The One-Two Punch Knocks Out The Bulls
This past week, the market took a double whammy from Jerome Powell's testimony and concerns about a crack in the regional bank sector. We discussed the latter in yesterday's Daily Market Commentary (subscribe for daily pre-market delivery).
"Yesterday, news that SVB Financial Group was taking “steps to bolster its financial position.” That included a highly dilutive stock offering and a panicked asset sale that sparked fears of a liquidity crisis at one of the biggest and original funding providers to the Venture Capital industry. The fear spread through other regional banks as a concern of “one roach in the kitchen” may mean a lot more at risk. The ETF of Regional Banks (KRE) dropped sharply."
The crack in regional banks is likely only starting as the Fed continues to hike interest rates, leading to more underperforming loans and reduced funding. Unlike the big banks, which have access to capital markets and trading revenues to offset traditional banking incomes, smaller banks have exposure to real estate, consumer, and small business loans that are more sensitive to increased borrowing costs.
“Banks – and especially small banks – are now sitting with reserves pretty much at their lowest comfort level, There is not much of a cash-to-asset cushion left for small banks as a whole, so a funding crisis can easily get rolling if large depositors decide too many loans in commercial real estate and other areas are about to go bad. The Fed will make funds available to keep these banks afloat, but that alone will get some push-back from Congress because of the increased concentration of bank deposits in an increasingly smaller number of banks.” – Steven Blitz, TS Lombard
With that, the market took out the support at the rising trend line and the 200-DMA, which violated our stop-loss levels, where we reduced exposure to equities. With all of the previous bullish support levels broken, the next logical level of support is the December lows. A failure there will then set supports at the June and October lows.
The one-two punch of Jerome Powell and SVB has put the bears back in control of the market. Unfortunately, the problem for the regional banks, corporate earnings, and the market was found in Powell's testimony this past week.
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Powell's Testimony Kills Pivot Hopes
This week was the annual testimony of the Federal Reserve before the Senate Banking Committee, followed by the House Financial Services Committee. As expected, Jerome Powell's testimony tilted to a more "hawkish" posture, given that inflation has not subsided as quickly as hoped.
During his testimony to the Senate Banking Committee, Powell made two critical statements that sent stocks tumbling on Tuesday.
"If the totality of the data were to indicate that faster tightening is warranted, we would be prepared to increase the pace of rate hikes."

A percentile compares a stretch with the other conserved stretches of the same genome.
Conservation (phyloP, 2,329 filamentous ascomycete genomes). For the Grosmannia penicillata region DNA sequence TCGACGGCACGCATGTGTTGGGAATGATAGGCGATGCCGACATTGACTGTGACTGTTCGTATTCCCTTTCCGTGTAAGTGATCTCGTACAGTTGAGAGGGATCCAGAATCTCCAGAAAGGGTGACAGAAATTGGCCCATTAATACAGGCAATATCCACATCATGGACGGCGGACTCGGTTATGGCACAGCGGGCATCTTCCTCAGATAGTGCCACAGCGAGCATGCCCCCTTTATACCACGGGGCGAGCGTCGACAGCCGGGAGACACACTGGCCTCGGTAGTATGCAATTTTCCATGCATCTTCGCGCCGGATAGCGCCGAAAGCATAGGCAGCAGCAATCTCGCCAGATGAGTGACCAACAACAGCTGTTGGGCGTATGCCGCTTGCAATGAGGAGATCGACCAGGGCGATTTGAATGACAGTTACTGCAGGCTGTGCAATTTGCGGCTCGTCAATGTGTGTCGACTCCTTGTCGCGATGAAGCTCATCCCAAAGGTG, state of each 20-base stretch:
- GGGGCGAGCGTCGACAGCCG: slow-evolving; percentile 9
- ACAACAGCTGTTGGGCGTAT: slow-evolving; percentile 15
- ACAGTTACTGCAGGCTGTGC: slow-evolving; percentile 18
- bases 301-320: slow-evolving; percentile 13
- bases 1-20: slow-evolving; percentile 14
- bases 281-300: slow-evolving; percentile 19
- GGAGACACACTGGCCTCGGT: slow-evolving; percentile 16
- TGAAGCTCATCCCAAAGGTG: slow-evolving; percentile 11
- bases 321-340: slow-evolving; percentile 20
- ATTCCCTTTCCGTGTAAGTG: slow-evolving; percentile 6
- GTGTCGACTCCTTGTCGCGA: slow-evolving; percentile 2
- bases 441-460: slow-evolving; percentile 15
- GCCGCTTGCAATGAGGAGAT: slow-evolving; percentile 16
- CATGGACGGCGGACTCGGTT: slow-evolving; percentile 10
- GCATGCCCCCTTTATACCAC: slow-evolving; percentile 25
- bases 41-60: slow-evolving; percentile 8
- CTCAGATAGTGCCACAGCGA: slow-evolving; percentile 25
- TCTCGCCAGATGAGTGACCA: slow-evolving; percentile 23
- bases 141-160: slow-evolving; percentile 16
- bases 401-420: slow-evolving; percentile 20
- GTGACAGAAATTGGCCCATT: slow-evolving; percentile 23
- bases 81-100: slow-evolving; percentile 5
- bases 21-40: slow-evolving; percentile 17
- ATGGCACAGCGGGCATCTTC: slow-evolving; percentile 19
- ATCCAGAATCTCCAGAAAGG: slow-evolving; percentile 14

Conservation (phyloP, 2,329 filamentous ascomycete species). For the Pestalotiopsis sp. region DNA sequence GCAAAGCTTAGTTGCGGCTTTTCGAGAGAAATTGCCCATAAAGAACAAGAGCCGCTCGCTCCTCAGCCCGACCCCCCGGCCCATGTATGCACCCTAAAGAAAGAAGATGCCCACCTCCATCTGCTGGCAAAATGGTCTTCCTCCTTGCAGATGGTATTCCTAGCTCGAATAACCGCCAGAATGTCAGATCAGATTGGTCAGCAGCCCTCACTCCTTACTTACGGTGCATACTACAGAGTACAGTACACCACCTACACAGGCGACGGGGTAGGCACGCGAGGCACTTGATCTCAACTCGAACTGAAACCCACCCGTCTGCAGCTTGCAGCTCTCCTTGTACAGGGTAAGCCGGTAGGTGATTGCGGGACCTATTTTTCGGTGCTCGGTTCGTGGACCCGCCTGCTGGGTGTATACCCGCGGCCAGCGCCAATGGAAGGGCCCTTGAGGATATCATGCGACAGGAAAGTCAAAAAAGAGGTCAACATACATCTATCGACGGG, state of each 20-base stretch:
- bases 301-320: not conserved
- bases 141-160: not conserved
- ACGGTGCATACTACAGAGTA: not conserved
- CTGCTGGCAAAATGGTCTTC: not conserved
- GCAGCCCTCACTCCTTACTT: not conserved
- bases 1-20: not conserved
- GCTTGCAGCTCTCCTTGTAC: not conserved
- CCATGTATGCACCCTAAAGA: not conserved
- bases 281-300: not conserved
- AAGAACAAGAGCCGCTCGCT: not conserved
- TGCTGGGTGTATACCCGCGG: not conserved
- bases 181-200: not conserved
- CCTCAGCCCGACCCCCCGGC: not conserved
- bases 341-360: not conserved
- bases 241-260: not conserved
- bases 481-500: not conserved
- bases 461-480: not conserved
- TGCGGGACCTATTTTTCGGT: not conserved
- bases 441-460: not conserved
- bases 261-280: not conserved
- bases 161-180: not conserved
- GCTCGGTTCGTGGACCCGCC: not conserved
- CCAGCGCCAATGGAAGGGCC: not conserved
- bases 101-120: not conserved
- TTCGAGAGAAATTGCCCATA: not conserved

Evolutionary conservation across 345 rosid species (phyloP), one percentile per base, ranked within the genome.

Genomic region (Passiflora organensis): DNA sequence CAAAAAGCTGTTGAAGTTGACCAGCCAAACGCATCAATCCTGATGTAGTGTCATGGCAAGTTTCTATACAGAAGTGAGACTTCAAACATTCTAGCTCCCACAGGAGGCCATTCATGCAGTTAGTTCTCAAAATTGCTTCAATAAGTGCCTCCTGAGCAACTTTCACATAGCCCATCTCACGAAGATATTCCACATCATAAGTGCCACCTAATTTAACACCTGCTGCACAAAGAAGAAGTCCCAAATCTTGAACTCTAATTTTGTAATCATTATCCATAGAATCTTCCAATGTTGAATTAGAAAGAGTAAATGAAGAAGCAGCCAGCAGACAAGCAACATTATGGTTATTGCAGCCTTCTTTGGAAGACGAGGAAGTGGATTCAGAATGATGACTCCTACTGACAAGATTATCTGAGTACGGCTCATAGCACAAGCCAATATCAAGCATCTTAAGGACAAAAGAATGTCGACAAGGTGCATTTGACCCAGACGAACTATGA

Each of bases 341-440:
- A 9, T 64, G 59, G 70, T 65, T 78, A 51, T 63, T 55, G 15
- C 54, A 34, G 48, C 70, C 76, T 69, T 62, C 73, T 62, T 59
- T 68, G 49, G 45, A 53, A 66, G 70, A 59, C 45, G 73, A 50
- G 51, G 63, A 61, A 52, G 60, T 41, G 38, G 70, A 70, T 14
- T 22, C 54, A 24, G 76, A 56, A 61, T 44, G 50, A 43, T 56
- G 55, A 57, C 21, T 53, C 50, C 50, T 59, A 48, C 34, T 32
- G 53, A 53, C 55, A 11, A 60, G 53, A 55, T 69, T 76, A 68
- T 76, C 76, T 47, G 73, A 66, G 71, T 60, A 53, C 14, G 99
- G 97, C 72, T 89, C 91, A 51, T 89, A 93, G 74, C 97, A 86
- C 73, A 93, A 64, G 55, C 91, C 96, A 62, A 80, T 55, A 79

That statement sent the odds of a 0.50% increase at the March meeting to nearly 70%. Just a month ago, those odds were ZERO.
While a more aggressive rate hike in March was certainly not what the markets wanted to hear, the following testimony killed the hopes for a "pause."
"The latest economic data have come in stronger than expected, suggesting that the ultimate interest rate level is likely to be higher than anticipated."
Much of the rally in stocks from the October lows was based on the hope the Fed would cease, or pause, its aggressive rate-hiking campaign. Many investors started to equate a "pause" to an immediate "pivot" where a reversal to monetary accommodation would be equity friendly.
Unfortunately, Powell's testimony demolished that hope, sending "terminal rate expectations," the level where the Fed will cease hiking, to 5.6%.
While that terminal rate and the odds of a 0.50% March rate hike decreased on Friday, the estimates still range between 5.25% and 6%.
While "video killed the radio star," Powell's testimony, and the SVB debacle, dashed the bullish dreams for now.
Powell's testimony reaffirms our previous expectations that the Fed would "break something" which may have started with SVB. However, it is too soon to tell whether this was an isolated event or the beginning of a credit event.
The problem between the bears and the bulls is that the economy still shows plenty of strength, from recent employment numbers to retail sales. However, much of this "strength" is an illusion from the "pull forward" of consumption following the massive fiscal and monetary injections into the economy.
As shown, M2, a measure of monetary liquidity, is still highly elevated as a percentage of GDP. This "pig in the python" is still processing through the economic system. Still, the massive deviation from previous growth trends will require an extended time frame for reversion. Such is why calls for a "recession" have been early, and the data continues to surprise economists.
Given that economic growth is comprised of roughly 70% consumer spending, the ramp-up in debt to "make ends meet" as that liquidity impulse fades is not surprising. You will note that each time there is a liquidity impulse following some crisis, consumer debt temporarily declines. However, the inability to sustain the current standard of living without debt increases is impossible. Therefore, as those liquidity impulses fade, the consumer must take on increasing debt levels.
Monetary & Fiscal Policy Is Deflationary